"Through Law's Eyes: Select Works from the W. W. Law Art Collection"
March 31, 2016 - January 31, 2017, Beach Institute
Exhibit Postcard
 NAACPSampleBallot.jpg
NAACP Sample Ballot, May 1970
 

National Association for the Advancement of Colored People (NAACP) - Savannah Branch Records


Record Series #:
 1121-102
Name: National Association for the Advancement of Colored People (NAACP) Savannah Branch records
Dates: 1914-2002, no date
Extent/Size: 22 document cases, 1 oversized folder (11.1 cubic feet)*

The National Association for the Advancement of Colored People (NAACP) Savannah Branch records (1914-2002, no date) consists of correspondence, membership records, reference materials, and publications that document the activities of the NAACP Savannah Branch office, as well as its interactions with the NAACP National Office and other regional branches. Items of note include correspondence between W.W. Law and national leaders in the Civil Rights Movement, including Langston Hughes, Roy Wilkinson, Thurgood Marshall and Medgar Evers, as well as NAACP Savannah Branch rosters and W.W. Law’s life membership subscriber’s card. 

          
 1121-104-0008_1_National-Preservation-Award_1998-web.jpg
National Preservation Award, 1998
 

W. W. Law Awards Collection


Record Series #:
 1121-104 
Name: W. W. Law Awards Collection 
Dates: 1995-2002, no date 
Extent/Size: 14 records cartons, 6 oversized boxes, 1 oversized folder 
(17.5 cubic feet) 

The W. W. Law Awards Collection (1995-2002, no date) includes 135 awards and honors, the bulk of which were presented to W. W. Law during his lifetime for his activities and contributions, including in the areas of Civil Rights, community leadership, education, historic preservation, and history. There are also recognitions in honor of his mother, Geneva Wallace Law. The awards are in a variety of formats, including plaques, certificates, medallions, trophies, and platters. Highlights of the collection including numerous state and regional awards recognizing Law’s work with the National Association for the Advancement of Colored People (NAACP).

Collection finding aid/inventory

Alternate Inventories:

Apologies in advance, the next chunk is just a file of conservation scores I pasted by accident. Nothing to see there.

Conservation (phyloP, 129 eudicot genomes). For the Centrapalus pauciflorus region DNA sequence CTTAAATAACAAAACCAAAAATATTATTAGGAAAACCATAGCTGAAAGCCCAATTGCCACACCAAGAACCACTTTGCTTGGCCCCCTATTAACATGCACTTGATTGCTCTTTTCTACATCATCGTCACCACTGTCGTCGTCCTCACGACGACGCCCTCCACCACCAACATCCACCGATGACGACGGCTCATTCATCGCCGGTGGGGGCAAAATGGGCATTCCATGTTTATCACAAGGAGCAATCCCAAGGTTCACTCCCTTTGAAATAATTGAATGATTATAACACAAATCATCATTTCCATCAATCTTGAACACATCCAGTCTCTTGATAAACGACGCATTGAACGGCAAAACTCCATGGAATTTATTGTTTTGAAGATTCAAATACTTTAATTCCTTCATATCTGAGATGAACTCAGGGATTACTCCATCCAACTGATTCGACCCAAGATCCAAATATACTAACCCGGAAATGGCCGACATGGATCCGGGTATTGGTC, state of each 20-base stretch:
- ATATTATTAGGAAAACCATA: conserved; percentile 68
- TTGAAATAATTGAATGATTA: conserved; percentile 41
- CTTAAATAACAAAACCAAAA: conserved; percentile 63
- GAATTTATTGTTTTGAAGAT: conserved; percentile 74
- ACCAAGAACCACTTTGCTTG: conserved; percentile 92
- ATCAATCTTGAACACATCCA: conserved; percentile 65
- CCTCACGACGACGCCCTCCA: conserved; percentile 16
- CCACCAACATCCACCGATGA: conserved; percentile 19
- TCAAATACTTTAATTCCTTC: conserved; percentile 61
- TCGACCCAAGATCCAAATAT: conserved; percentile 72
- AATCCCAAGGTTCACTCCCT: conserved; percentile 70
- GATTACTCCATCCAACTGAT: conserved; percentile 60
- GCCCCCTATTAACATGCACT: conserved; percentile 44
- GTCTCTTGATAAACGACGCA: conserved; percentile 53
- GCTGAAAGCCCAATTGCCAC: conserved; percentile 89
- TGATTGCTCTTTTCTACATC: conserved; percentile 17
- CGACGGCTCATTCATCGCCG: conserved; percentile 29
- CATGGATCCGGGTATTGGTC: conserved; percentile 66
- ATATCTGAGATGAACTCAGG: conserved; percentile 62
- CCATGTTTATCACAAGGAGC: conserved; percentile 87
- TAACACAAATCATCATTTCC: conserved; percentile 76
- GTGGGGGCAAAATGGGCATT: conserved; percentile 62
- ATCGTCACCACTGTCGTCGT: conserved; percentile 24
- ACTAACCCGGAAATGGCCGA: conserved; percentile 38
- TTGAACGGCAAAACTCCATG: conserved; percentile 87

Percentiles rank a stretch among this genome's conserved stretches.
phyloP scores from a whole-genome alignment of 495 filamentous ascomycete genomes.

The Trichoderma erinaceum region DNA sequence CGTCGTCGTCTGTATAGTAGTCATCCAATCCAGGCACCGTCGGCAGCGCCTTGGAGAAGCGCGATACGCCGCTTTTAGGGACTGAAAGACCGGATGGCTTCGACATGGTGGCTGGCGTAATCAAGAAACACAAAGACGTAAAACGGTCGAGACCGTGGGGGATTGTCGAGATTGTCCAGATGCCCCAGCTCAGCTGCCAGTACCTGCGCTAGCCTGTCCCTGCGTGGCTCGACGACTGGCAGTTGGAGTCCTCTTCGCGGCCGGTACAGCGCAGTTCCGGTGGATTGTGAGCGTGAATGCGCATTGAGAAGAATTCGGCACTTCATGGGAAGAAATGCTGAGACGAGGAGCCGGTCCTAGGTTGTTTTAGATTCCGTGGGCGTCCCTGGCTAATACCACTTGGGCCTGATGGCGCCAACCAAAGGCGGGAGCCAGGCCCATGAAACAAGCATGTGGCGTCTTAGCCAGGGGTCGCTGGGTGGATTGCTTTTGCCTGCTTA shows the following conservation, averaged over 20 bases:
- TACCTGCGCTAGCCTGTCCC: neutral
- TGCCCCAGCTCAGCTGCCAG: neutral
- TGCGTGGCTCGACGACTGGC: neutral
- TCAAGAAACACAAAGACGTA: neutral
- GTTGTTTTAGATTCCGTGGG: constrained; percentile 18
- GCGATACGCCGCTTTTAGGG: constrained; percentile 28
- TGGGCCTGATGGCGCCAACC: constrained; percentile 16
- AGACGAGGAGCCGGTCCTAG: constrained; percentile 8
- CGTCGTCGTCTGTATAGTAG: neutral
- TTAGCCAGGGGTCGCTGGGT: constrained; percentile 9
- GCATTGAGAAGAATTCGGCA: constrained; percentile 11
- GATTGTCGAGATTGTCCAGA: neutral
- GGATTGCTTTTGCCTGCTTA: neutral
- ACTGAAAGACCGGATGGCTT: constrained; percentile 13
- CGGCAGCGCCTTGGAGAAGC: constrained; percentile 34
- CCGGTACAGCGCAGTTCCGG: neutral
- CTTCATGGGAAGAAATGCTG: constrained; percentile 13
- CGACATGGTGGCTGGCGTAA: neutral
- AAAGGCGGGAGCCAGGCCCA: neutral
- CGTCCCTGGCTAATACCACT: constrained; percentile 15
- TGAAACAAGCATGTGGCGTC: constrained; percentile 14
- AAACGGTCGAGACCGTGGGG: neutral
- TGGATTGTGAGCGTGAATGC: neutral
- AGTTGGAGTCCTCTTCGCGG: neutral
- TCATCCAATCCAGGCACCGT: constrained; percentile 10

By Date
By Box
 BluesByBasie.jpg
"Blues by Basie," Count Basie
and his All American Rhythm Section, no date
 

W. W. Law Music Collection


Record Series #:
 1121-105 
Name: W. W. Law Music Collection 
Dates: circa 1918-1953, no date 
Extent/Size: 43 boxes (22.23 cubic feet) 

The W. W. Law Music collection (circa 1918-1953, no date) contains five hundred and twenty-seven (527) 78rpm commercially pressed shellac records (both 10” and 12” discs) in a variety of musical genres, including: jazz; classical; sacred; popular; music for the stage; blues; folk; and narrative recordings. The collection features well-known local, national and international artists, including Marian Anderson, Johnny Mercer, Paul Robeson, and the King Cole Trio, as well as prominent symphonies, such as the Boston Symphony Orchestra, London Symphony Orchestra, San Francisco Symphony Orchestra, New York Philharmonic and the Pittsburgh Symphony Orchestra. At this time, the collection is available for intellectual research use only. Playback services are currently unavailable. However, digital surrogates of many of the songs can be found online through portals such as the National Jukebox and the Internet Archive. Processing of the next phase of this collection, W. W. Law’s vinyl albums, is currently underway. 

Collection finding aid/inventory

Alternate Inventories: 
Songs Alphabetical by Title
Songs Alphabetical by Genre
Album Artwork Alphabetical by Title
Album Artwork Alphabetical by Genre
WorkingFilesWebImage.jpg 
Negro Heritage Trail brochure, no date
 

W. W. Law Working Files

Record Series #:
 1121-110
Name: W. W. Law Working Files
Dates: circa 1970s-1990s, no date 
Extent/Size: 39 records cartons (39.0 cubic feet) 

The W. W. Law Working Files (circa 1970s-1990s, no date) include files sorted into general subject categories during archival pre-processing. These files will become part of several different record series related to the life and work of W. W. Law, including the W. W. Law personal papers and organizational records of the King-Tisdell Cottage Foundation and the Savannah-Yamacraw Branch of the Association for the Study of Afro-American Life and History (ASALH). This is a working record series that has been temporarily created and opened to facilitate public access to the records/papers during a multi-year archival project to process the W. W. Law Collection. The W. W. Law Working Files series is likely to grow as additional files are sorted from unprocessed boxes or shrink as files are pulled out for processing into the final record series/collections.

Collection finding aid/inventory


After W. W. Law's death, the W. W. Law Foundation was established to celebrate and continue the work of W. W. Law.  Th
e Foundation donated W. W. Law's personal collection, documenting Savannah's Civil Rights movement, historic preservation, and African American history, to the City of Savannah for preservation and access to the public.

Sponsors/Funding: 
Chatham County, Georgia, Special Purpose Local Option Sales Tax (SPLOST) funding.